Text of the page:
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Ralf Herrmann posted a video in Typography Videos
Ralf Herrmann posted a journal article in JournalWhen the German lowercase letter ß (“sharp s”) was standardized and added to all German typefaces around 1900, the addition of a capital version was planned as well. But the introduction was postponed, because the committee couldn’t agree on a design in time. In the end it took over 100 years to get the ball rolling again. Fonts with a Capital Sharp S made in the early 20th century. Their use didn’t catch on and it wasn’t part of the German orthography. The discussion around the missing uppercase letter started again in the 21st century after changes to the German orthography, which reduced the occurrences of the letter ß, but gave it a more distinct phonetic function. But this function was lost when texts were set in uppercase only and German names became ambiguous as well. So once again, the introduction of a Capital Sharp S was proposed. In 2008 it was added to the Unicode standard and after that type designers could start to add it to their typefaces. More than a thousand new type families containing a Capital Sharp S have been released since then—and a keyboard layout with support for the Capital Sharp S was standardized as well. A children’s book from 2014 using a Capital Sharp S And even though the letter wasn’t yet part of the official German orthography, more and more people started to use it. The Council for German Orthography as well as the publishers of German dictionaries like Duden had acknowledged the usefulness of a Capital Sharp S years ago, but they couldn’t prescribe the use of a letter that wasn’t available on keyboards and in fonts. Eight years after the addition to the Unicode, the Council for German Orthography decided that the time was now right for an uppercase ß. They proposed a change to the orthography in 2016 and after the approval process in all the countries using the German language the change became official in June of 2017. The change doesn’t mean that everyone now has to use a Capital Sharp S. The previous spelling of replacing ß with SS in uppercase texts remains the default for the time being. But using the Capital Sharp S is now officially allowed as well and wouldn’t count as spelling mistake anymore. Addition Information: Press Release of the Counsil for German Orthography (in German) The Multifaceted Design of the Lowercase Sharp S (ß) Capital Sharp S – Germany’s new character How to draw a Capital Sharp S Capital Sharp S designs. The good, the bad and the ugly. The Capital Sharp S in Use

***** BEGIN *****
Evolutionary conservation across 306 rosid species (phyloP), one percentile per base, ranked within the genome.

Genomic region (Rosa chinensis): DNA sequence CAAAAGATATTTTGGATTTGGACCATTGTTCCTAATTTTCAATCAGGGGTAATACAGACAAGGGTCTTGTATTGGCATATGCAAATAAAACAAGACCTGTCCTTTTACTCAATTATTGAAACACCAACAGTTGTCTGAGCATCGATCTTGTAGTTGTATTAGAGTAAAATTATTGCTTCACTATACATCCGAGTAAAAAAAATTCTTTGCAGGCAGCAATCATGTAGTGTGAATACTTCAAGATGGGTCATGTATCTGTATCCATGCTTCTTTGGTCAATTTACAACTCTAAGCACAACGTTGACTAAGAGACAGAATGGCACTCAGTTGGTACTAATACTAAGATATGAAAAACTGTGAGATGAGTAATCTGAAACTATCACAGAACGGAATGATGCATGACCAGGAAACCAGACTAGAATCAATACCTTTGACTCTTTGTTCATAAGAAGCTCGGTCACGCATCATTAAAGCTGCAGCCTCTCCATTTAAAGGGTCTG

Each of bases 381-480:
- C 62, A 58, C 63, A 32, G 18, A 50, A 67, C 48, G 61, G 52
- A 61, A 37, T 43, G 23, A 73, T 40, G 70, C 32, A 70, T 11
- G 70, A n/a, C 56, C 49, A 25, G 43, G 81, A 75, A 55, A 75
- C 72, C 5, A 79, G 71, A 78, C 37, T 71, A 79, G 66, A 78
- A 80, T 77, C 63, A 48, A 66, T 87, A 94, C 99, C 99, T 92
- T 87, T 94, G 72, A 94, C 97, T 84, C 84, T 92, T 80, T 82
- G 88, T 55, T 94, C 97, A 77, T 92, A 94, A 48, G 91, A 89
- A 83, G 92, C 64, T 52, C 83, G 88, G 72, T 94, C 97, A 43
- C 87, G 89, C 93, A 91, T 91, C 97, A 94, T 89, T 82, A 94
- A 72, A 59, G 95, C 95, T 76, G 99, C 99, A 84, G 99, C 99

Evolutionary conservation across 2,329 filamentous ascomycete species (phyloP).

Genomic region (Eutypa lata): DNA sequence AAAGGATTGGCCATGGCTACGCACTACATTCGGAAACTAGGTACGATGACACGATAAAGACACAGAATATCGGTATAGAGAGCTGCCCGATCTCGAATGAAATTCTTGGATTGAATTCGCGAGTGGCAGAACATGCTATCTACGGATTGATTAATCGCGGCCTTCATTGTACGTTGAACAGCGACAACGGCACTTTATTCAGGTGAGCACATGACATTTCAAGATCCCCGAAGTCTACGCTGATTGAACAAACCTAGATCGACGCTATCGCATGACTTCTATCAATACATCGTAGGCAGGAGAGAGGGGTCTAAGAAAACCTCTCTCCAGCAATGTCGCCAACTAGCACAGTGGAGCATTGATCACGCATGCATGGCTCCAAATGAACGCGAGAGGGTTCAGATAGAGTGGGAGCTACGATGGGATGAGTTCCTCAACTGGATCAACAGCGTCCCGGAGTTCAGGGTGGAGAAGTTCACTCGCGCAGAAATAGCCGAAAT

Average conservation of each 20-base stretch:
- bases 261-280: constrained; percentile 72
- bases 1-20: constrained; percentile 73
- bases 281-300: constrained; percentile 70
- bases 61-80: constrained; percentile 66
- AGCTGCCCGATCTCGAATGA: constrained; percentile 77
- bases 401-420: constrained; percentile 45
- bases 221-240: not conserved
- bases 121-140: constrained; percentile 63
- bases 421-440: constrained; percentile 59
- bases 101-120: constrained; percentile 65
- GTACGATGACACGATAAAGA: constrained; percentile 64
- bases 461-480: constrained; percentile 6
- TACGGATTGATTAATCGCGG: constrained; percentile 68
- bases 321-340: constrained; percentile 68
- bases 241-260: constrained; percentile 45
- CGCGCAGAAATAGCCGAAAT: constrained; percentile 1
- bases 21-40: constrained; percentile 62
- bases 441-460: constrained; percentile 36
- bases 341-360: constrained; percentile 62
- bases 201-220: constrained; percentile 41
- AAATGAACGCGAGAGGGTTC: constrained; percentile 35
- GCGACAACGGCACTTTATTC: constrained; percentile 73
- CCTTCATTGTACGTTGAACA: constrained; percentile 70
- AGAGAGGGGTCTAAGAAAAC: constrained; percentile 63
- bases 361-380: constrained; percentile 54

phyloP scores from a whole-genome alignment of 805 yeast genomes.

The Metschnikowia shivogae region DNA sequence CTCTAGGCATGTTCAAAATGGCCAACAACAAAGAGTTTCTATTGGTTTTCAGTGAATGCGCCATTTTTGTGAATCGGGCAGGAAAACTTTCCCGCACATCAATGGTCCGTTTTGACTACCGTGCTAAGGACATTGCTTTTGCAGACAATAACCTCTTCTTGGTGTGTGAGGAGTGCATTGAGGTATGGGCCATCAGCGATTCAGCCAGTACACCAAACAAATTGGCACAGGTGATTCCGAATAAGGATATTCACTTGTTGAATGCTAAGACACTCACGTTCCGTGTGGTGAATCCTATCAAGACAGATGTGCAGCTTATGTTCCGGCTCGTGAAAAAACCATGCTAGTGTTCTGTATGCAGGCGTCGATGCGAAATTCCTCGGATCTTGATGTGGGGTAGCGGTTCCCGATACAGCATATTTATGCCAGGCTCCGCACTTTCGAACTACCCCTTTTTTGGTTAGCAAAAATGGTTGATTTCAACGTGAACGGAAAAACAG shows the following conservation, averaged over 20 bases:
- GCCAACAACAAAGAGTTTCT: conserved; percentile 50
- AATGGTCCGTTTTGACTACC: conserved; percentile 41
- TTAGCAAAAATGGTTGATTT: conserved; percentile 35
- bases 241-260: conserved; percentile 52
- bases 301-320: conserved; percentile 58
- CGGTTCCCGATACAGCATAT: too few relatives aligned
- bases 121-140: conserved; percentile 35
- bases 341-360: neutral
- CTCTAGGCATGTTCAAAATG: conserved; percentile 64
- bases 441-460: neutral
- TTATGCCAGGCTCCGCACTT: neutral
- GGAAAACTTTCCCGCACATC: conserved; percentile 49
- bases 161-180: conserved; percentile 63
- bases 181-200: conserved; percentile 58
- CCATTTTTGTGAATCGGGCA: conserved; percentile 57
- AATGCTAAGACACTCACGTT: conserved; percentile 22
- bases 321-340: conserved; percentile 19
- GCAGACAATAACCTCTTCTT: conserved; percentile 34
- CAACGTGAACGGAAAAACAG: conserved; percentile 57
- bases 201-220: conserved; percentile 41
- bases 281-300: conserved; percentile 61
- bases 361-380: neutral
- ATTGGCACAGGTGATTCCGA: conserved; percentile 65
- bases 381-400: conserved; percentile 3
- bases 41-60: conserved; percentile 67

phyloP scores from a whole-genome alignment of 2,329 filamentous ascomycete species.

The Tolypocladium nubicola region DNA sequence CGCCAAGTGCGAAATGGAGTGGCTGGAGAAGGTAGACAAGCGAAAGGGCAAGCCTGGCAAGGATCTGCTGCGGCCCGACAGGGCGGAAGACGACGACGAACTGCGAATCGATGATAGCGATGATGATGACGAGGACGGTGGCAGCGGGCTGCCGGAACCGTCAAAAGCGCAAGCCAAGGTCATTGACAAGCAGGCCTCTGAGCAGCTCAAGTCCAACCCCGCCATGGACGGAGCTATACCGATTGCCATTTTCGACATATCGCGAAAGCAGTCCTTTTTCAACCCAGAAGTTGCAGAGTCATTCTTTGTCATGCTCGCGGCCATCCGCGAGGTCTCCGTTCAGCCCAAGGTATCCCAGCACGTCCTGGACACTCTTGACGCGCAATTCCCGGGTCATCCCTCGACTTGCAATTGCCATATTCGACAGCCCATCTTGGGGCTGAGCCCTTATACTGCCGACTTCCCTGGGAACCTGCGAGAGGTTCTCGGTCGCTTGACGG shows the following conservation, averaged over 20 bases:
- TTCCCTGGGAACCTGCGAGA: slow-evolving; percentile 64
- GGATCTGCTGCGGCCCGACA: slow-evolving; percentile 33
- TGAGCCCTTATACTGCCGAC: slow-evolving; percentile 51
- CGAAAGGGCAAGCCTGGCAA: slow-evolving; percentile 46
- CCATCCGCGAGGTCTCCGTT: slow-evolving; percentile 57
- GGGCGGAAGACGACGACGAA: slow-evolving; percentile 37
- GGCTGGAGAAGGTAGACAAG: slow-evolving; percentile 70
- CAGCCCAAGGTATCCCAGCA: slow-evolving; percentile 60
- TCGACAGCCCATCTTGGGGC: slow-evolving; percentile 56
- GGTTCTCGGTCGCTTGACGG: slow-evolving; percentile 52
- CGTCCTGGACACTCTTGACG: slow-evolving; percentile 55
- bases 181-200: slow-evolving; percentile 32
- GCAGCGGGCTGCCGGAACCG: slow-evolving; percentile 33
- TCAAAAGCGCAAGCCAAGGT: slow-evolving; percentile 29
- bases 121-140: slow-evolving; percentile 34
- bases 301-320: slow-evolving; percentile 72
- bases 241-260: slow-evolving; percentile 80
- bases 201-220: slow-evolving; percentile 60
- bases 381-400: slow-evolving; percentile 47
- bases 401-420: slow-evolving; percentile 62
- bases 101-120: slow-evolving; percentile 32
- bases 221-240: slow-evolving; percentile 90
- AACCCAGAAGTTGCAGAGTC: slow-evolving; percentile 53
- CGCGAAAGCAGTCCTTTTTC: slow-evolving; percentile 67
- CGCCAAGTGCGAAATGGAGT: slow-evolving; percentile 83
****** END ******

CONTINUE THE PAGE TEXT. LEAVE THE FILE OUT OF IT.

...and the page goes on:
Ralf Herrmann posted a journal article in JournalToday’s demand for a capital ß (“sharp s”) character is a functional demand. And a very simple one at that. It logically follows from two points: How the lowercase ß character is used today in the German alphabet How the Latin script works today as double-story alphabet Put these things together and it should be clear that the ß requires an uppercase counterpart like any other Latin character as well. So people still arguing against the capital ß will usually just ignore the functional aspects of it. They have to. Instead they typically argue in one of two ways: “because something in history …” or “because something is wrong with the design” The history of the character ß is an interesting topic. It might be one of the most interesting ones of all the Latin characters which developed over the last couple of centuries and I discussed what we know about this history in previous articles. But whatever you know (or think to know) about the history of the character—it cannot be a proper argument against a capital ß, because it has no influence on the two bullet points listed above. So it’s by definition irrelevant. And very often people arguing this way actually know very little about the history of the character. They just go by simple claims they picked up many years or even decades ago, which might not even be true or it might just be a tiny piece of the puzzle. But what about the design arguments against the capital ß? Now that the character is part of the official German orthography, the design argument seems to be the last straw for the “grumpy holdouts” in our field still rejecting the character. And of course it’s the most tricky aspect, since whether or not all or specific capital ß designs are successful is subjective. If someone likes or dislikes all or specific capital ß designs, everyone else might just want to respect that. It’s just an opinion and probably an honest description of a personal perception. But people might also argue for their opinion. They might try to give objective reasons why something is supposedly intrinsically wrong with the typical capital ß designs or even the idea of the capital ß itself. And those reason can and should be checked. Normally, the burden of proof would be on the ones making such claims. But unfortunately, after all these years debating the capital sharp s, not a single article has been written trying to make a convincing case against its design or existence. All we get is short social media posts with opinions and bold assertions. So let’s look at the reasoning we can gather from these posts against the capital sharp s design. Examples of modern capital sharp s designs: Scotch Modern, Goodchild Pro, Rooney Most capital sharp s designs today are based on a kind of “capitalized” ß, i.e. a design derived from the lowercase sharp s. That shouldn’t be a surprise. This design is instantly legible without requiring millions of readers to learn a completely new letter. At the same time it fixes the typographic problems one would create by putting the lowercase ß between capital letters as a work-around for the previously missing character. And this was and still is common practice. Even official documents like German passports did it this way to maintain the correct spelling of names in uppercase. But typographically, the ß character, like any lowercase character, isn’t meant to be put between uppercase characters. It might have a different height and it doesn’t use uppercase proportions. A capital sharp s based on a capitalized version of the ß can fix these problems. And so all functional and typographic problems are solved this way. Yet, some typographers, type or graphic designers insist, that this approach is somehow flawed and any capital sharp s created this way is intrinsically flawed because of it. In the most general way those people say: “You can’t create an uppercase character from a lowercase character.” But most of the time it is actually phrased this way: “You can’t create an uppercase character from a lowercase ligature”. Well, let’s look at those claims logically and one by one. The first one is based on the knowledge, that the (basic) set of Latin uppercase letters existed first. The lowercase letters came later and the claim essentially suggests, that this is the “natural order”, which can’t be reversed. The claim can be understood in two ways: either it talks just about the order of the development or about the designs that follow from that order. The order itself can hardly be used against the capital ß, because the same argument could also be used against the German umlauts (ä/ö/ü), which also existed as lowercase first. But no one really questions their existence, do they? But what about the design? Can we derive a proper uppercase shape from a lowercase character? Well, of course we can! Characters, not unlike words, are human-made cultural tools of communication. We create and shape them as we need them. And we have done this for thousands of years. If there is a functional demand for a word, we create it. If there is a functional demand for an uppercase letter, we can create it as well. The only reason this specific demand didn’t exist in the past was that German was mostly set in blackletter, which used mixed-case typesetting only. And since the ß never appears at the beginning of words, there simply was no demand for a capital version. Now this demand exists and and so now we create the letter. Plain and simple. But can we “reverse-engineer” the design process so to speak? And do we have to do that? Because one could argue, that the perfect capital ß would be one that could have existed 1000 or 2000 years ago and then later turned into the lowercase letter ß we use today. And people then argue, that the typical capital ß designs today are intrinsically flawed, because they don’t do that and just jump from lowercase to uppercase by “capitalizing” the lowercase shape. They basically say, that as long we can recognize the lowercase ß in there, it remains a lowercase letter and as a capital letter design is therefore flawed. So what about this argument? I fail to see any logic in it. It’s the reasoning you come up with while doing post-hoc rationalization. Because it just isn’t in line with reality. Again, we can look at the history of the German alphabet. German blackletter is full of (what we today consider) lowercase shapes turned into uppercase. Sachsenwald A blackletter h can be seen as the lowercase shape turned into an uppercase letter by changing the proportions and adjusting the design to fit the other uppercase letters. And that is exactly what is currently happening with the capital sharp s designs. But why do some consider this wrong for the capital ß, but they don’t complain about those blackletter shapes? If it happened in the past it is okay, if it happens today it is flawed? And to fully drive this point home, just consider this thought experiment: A type designer would have been shielded his or her whole life from seeing the Latin letter s/S. And then one day we show him or her the lowercase letter and ask the designer to create a proper uppercase version. What would the designer do? Well, we can’t know for sure, but it wouldn’t be surprising if the designers takes the letter skeleton of the lowercase s and enlarges it regarding its size and proportions to fit the other uppercase letters. The result could look exactly like our S looks today. But would this shape now be flawed because the lowercase character came first? Of course not! That would obviously be an absurd claim in this case. But it is the same claim people keep using against today’s uppercase ß designs. Today’s capital sharp s designs are nothing new by the way. As an example, this typeface from 1915 (“Koralle”) already used an uppercase design based on the lowercase design Visual similarities between a Latin uppercase letter and its lowercase counterpart aren’t a flaw—they are perfectly normal. Some character pairs (like S/s, as well as ones based on ligatures such as W/w) are very similar, others less so. But either way—it’s not a criteria for good or bad letter designs. The design of the S isn’t wrong, because it can be seen as a capitalized s. The blackletter H isn’t wrong because it looks like a capitalized h. And the capital ß isn’t wrong, because it looks like a capitalized ß. This is a logic in line with the reality of the Latin script. A good or bad letter design depends on the the skill of the type designer. Today’s Latin fonts need to work in both mixed-case and uppercase-only typesetting. That is the challenge for the type designer and with the capital sharp s being new, not all designs might be perfect yet. But logically, there is just no intrinsic flaw just because the lowercase letter came first. Simply knowing what came first, doesn’t affect how the readers perceive and read those letters. Now let’s move on to the ubiquitous ligature myth. Some people in our field seem to be unable to to see the letter ß as anything else than a ligature. And starting with that as a premise, they come to typical conclusions like: if it’s a ligature (like fi/fl) it’s not really a regular letter and there is no need for an uppercase version. We won’t address this in detail in this article. But the conclusion is wrong since the premise is factually wrong. Today, the sharp s cannot be grouped with typographic ligatures (like fi/fl). It anything, it would have to be grouped with character such as w and æ — regular characters historically probably derived from ligatures. But when type designers understand the ß as a ligature of two lowercase letter, they might think that an uppercase version needs to follow the same logic and so the uppercase ß must be created from the uppercase counterparts of whatever lowercase parts the ß is made of. And since there is supposedly a long s (ſ) in the ß design, some might conclude that a capital version cannot be created at all, since there is no capital ſ. Once more, I fail to see any good reasoning behind such claims. First of all, if you think the original lowercase parts of the ß matter and should be used for the uppercase version as well, which parts would those even be and how can you be sure to pick the right ones? Because at this point, there isn’t even scientific consensus about the origin of the ß. There is a single paper by Herbert E. Brekle, which can be considered scientific. But it mentions several possible sources. It might be one of those. It might be a combination. There might be other theories and sources that still need to be explored. Considering this status quo, it’s really surprising and disappointing how many designers and typographers claim to know what the ß was and therefore supposedly also “is”. (Which by the way is another logical fallacy.) But even if we would know for sure what the original parts of the ß are and if we happened to have those available in the uppercase alphabet: Would we need to create a new ligature from those individual uppercase letters? No! Case in point: We didn’t do that with the umlaut characters either. A German ä has definitely developed from merging lowercase a and e. When the uppercase versions were created much later, they didn’t use an Æ design to recreate the merger of a and e in uppercase as A and E. The type designers and writers of the time adopted the common design of the lowercase umlauts for the uppercase versions as well. At that time, that usually meant to put a lowercase(!) e on top of the uppercase letter. Not a very logical thing to do in terms of type history, but an understandable solution nevertheless. And one that isn’t questioned at all in hindsight. So why shouldn’t we be able to do that with the uppercase ß as well? And last but not least, there is another problem with the typical ligature arguments against the capital sharp s designs: It ignores the two historic branches of the German alphabet: blackletter and roman (or “Antiqua” as it is called in German). The sharp s was established when blackletter was the dominant type style in Germany. There is no doubt about that. But if we talk about the design of today’s typefaces, we hardly ever mean blackletter typefaces. We mean the roman designs. But it is a fact that the roman ß hasn’t developed from a ligature. It hasn’t developed at all. It was introduced by a committee as a new character with a new design at the beginning of the 20th century. The ß design as introduced and used in the early 20th century. The left part does indeed look like a long s (ſ), but that special character had already been removed from the roman orthography of the German language at that point. And the right part was neither a roman s, nor a roman z. So calling it a ligature actually makes little sense. If anything, it hints at a ligature design. It didn’t develop from a ligature, nor did the “parts” even exist individually in the orthography they were used in. What was created was a single roman letter with its own unique design. And that by the way is how the vast majority of people in Germany and Austria perceive it. They don’t see a ligature in the character w and they don’t see one in the character ß. It’s one design in both cases. So if we talk about the design for the roman capital ß, what else should it be based on than the lowercase ß? Why go further back than its introduction at the beginning of the 20th century? Why go by our sketchy knowledge about blackletter predecessors? In today’s roman typefaces, we hardly ever draw any German character (ß, ä/Ä, ö/Ö, ü/Ü) the way they looked in blackletter. So why would the capital ß—as the only exception—have to be based on asserted historic lowercase parts in blackletter put together again as uppercase ligature? It’s just not conclusive and the logical fallacy of special pleading. In conclusion: if some people don’t like an uppercase ß that reminds them of the lowercase ß, so be it. But I can’t see how you can make a case, that this would be an objective flaw of such designs. If the existing uppercase characters are allowed to have similarities to their lowercase counterparts, so does the capital ß. Insisting that a capital sharp s with similarities to the lowercase ß remains a lowercase letter or ligature because of those similarities—even though it was specifically drawn as uppercase letter with uppercase proportions—is frankly an absurd claim because it is not in line with the reality of the Latin script. And the assumption, that the ß character developed from a ligature also doesn’t change anything in that regard. If you accept German umlaut characters not to be drawn from their historic parts, then logically you should accept the same for the uppercase ß. The Latin script has a history spanning over thousands of years and characters were added all the time. There is nothing special about the current change of adding a capital sharp s. In the future and in hindsight, neither this change nor the design will be questioned. Just because this single change out of the hundreds of changes happens in the present and is in conflict with the typesetting conventions one grew up with, doesn’t mean that it is flawed. Sure, a new character might briefly stand out because it is new. But that doesn’t mean there is something wrong with the design. In the end, it’s all in the hands of today’s type designers. We know they can draw a coherent set of over 100 Latin characters and all sorts of optional ligatures—nothing is stopping them to make their capital sharp s designs work just like any other Latin character.